Ok, I have heard somewhere that if I limit the foods I eat to those with less that 4g of fat in 100g I will be off to a good start. Is that right? Surely you need to focus on more things than just the amount of fat.
I have also heard that you should be drinking 2 litres of water a day. I have just started to do this and it would really help to know if I should be.
I have a lovely tea last nite, I had some rice with vegetables in it with some turkey in pitta breads. It was gorgeous. How bad for me was that?
If i know what to look out for within the foods I purchase I am sure I will succeed. The only really time consuming piece is finding time to do the hour of exercise I do a day, as I work full time.
What I've seen often is that 1,5L a day is what a person should normally drink, outside of intense physical activity, that is. This includes tea, coffee, etc, not only water, but of course, better avoid sugary drinks and the likes, since they're extra calories. I can't exactly remember why one should drink that amount; I know part of it is to eliminate toxins, as well as to avoid the feeling of thirst, that certain people mistake for hunger (thus eating too much as a result). At the fitness center where I go to, they also told me to add an extra half-liter per half-hour of cardio-training.
Hope this helps
The last clear definite function of men — muscles aching to work, minds aching to create beyond the single need — this is man.
— John Steinbeck, The Grapes of Wrath — Color Me Fit
4g of fat per 100g of food sure does sound complicated and difficult to track. Like someone else suggested, recording your foods using a program like fitday will tell you how many fat grams you are consuming daily. According to the American Heart Association, you should keep your fats to 30% or less of your total intake for the day, but that can be adjusted depending on the individual. When making this lifestyle change, fat grams isn't a necessary consideration--it all comes down to calories whether those calories come from fat, carbs, or protein. However, for health's sake, it is wise to eliminate "trans fats" as much as possible (if not listed on the label, check the ingredients--anything "hydrogenized" creates trans fats) and to limit saturated fats.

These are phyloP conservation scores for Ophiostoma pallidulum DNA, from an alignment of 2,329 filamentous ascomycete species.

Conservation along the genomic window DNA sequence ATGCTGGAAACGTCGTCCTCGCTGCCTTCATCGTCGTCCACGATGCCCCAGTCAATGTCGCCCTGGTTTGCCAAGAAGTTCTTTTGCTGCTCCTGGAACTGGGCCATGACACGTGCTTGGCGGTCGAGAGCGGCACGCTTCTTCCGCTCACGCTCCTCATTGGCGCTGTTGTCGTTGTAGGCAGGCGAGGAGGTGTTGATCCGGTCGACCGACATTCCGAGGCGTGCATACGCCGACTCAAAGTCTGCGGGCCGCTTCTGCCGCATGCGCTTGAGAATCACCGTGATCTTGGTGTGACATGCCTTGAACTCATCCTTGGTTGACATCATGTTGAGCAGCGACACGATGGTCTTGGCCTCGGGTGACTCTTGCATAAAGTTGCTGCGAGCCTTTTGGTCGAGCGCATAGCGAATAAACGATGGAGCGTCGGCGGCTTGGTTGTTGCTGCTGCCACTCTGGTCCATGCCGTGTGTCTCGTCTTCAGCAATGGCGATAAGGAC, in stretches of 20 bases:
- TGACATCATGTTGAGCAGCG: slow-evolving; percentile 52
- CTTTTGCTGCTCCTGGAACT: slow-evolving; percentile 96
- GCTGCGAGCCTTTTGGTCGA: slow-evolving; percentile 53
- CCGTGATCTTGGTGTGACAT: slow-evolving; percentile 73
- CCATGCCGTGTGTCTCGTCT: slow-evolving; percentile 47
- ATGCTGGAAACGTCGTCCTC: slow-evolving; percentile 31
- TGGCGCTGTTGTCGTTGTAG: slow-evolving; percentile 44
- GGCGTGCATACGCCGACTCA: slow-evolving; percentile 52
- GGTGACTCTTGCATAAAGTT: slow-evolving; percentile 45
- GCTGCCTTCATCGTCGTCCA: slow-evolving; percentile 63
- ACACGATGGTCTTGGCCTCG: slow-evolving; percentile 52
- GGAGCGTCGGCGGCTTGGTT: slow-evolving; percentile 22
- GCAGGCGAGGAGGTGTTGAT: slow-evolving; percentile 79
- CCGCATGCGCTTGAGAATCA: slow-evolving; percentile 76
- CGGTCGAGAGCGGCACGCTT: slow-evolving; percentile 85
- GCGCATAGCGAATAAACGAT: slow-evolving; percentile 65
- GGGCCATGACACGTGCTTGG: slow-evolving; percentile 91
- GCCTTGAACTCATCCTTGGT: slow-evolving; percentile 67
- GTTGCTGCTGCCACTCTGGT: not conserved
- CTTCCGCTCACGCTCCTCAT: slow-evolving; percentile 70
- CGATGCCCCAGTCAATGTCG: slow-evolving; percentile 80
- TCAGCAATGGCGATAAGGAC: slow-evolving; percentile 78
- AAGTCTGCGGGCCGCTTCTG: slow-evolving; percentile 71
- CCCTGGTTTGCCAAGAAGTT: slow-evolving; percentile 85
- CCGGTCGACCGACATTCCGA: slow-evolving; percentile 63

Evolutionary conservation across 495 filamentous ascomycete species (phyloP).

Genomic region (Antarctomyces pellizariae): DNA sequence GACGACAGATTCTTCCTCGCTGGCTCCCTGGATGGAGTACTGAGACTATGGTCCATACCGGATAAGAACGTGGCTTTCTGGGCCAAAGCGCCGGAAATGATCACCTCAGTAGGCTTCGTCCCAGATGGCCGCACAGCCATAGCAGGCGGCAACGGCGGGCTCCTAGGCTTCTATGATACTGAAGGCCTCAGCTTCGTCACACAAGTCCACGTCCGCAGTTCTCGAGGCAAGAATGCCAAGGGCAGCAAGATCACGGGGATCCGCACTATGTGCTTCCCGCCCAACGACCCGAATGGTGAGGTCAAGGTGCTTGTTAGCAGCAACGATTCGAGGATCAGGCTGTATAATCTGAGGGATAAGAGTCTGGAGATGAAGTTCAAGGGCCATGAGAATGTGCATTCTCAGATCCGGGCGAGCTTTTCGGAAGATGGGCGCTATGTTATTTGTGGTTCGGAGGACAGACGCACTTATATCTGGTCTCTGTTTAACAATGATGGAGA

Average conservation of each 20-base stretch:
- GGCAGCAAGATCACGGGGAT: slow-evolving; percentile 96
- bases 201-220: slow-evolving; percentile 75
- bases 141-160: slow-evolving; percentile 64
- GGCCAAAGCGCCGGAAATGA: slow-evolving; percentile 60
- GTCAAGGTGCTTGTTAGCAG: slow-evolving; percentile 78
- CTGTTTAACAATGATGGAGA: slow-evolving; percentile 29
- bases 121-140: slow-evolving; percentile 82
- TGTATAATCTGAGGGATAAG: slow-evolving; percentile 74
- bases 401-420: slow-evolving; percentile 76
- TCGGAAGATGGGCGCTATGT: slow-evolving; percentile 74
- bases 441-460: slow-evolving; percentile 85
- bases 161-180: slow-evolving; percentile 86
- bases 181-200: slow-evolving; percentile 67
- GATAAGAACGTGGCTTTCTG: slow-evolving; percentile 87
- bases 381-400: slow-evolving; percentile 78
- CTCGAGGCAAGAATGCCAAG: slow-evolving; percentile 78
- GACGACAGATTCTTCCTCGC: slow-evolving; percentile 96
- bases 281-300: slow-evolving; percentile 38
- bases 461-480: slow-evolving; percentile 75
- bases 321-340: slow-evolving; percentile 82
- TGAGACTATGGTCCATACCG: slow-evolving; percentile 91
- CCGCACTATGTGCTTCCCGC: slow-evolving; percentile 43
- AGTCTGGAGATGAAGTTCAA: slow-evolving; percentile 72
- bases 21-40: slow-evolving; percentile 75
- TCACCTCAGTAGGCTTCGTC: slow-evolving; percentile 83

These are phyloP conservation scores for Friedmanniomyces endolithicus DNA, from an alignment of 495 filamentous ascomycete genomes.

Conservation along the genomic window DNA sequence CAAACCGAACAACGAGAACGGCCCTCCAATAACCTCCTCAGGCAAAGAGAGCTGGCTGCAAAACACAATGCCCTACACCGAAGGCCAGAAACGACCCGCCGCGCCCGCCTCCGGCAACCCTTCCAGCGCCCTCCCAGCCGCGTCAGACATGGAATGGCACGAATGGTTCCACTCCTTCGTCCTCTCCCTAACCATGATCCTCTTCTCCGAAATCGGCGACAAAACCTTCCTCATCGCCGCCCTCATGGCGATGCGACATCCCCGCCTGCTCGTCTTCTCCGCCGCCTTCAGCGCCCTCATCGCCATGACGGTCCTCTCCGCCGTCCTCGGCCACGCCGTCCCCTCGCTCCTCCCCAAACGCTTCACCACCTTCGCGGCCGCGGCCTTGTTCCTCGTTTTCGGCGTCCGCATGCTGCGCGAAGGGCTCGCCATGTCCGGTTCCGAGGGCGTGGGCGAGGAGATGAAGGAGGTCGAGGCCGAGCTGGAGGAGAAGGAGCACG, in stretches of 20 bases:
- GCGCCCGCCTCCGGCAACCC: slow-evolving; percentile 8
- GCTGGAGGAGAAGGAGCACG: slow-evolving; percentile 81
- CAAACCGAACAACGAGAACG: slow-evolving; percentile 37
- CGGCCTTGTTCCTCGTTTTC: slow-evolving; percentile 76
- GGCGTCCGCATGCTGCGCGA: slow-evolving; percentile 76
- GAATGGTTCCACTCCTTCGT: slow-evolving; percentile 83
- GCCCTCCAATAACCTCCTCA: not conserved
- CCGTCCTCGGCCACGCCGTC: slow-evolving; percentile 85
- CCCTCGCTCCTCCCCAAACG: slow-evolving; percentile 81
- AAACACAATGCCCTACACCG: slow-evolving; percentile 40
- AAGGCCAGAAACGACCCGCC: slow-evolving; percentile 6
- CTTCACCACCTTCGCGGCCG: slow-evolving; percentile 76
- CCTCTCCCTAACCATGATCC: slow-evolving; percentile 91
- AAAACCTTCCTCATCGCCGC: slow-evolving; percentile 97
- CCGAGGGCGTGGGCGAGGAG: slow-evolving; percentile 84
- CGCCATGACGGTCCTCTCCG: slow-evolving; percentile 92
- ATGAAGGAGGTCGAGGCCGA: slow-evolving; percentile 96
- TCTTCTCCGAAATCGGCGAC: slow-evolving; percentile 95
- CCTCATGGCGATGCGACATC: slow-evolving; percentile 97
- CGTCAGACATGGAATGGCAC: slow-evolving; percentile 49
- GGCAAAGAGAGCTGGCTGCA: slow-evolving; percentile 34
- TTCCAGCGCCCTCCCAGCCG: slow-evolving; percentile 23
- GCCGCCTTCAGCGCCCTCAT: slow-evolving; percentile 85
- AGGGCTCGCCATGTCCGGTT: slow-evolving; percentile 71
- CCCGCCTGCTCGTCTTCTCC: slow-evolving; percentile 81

As for water, the rule of thumb has been for years: 8 8-oz servinga daily, which is 64oz total. The more you weigh, the more you should drink, for the larger your body, the more there is to hydrate! And also more if you are exercising intensely. It's hard to drink too much water (possible, but difficult unless you chug about a gallon at a time!), but it's VERY easy to drink too little. Water helps to keep thing flowing in your plumbing, if you know what I mean, as well as keeps your skin and hair healthy. It's not a magical weight loss tool--you can lose weight while underhydrated, but when you initially increase your water intake, you should see some water weight disappear quite rapidly for a week or 2 if you haven't been consuming enough in the past.
Highest known weight: 324
Weight on morning of DS surgery: 308.5
Got down to about 185 before pregnancy;
Benjamin David born March 24, 2012, 7 pounds 11 ounces
if you want to watch your fat just try not to add more than 1 Tbls of margarines and oil to your foods for the day. It is important to drink water, a minimum of 2 liters per day, your urine should be very pale to clear in color if you are drinking enough and you are already dehydrated by the time you feel thirsty so that is a good guidline.
If you are not big on drinking plain water, you can make up some of your favorite herbal tea without sugar (orange and peach Tetley is my fav right now) and keep a liter or two in the fridge it is a very nice change from the plain water.
Something else that works well is to limit your intake of anything white. If you can cut out refined sugar, flour and grains and you will be well on your way to losing.
The Whole Journey From September 20, 2005 (each carrot = 10 pounds gone)
Yes! that is 100 baby!
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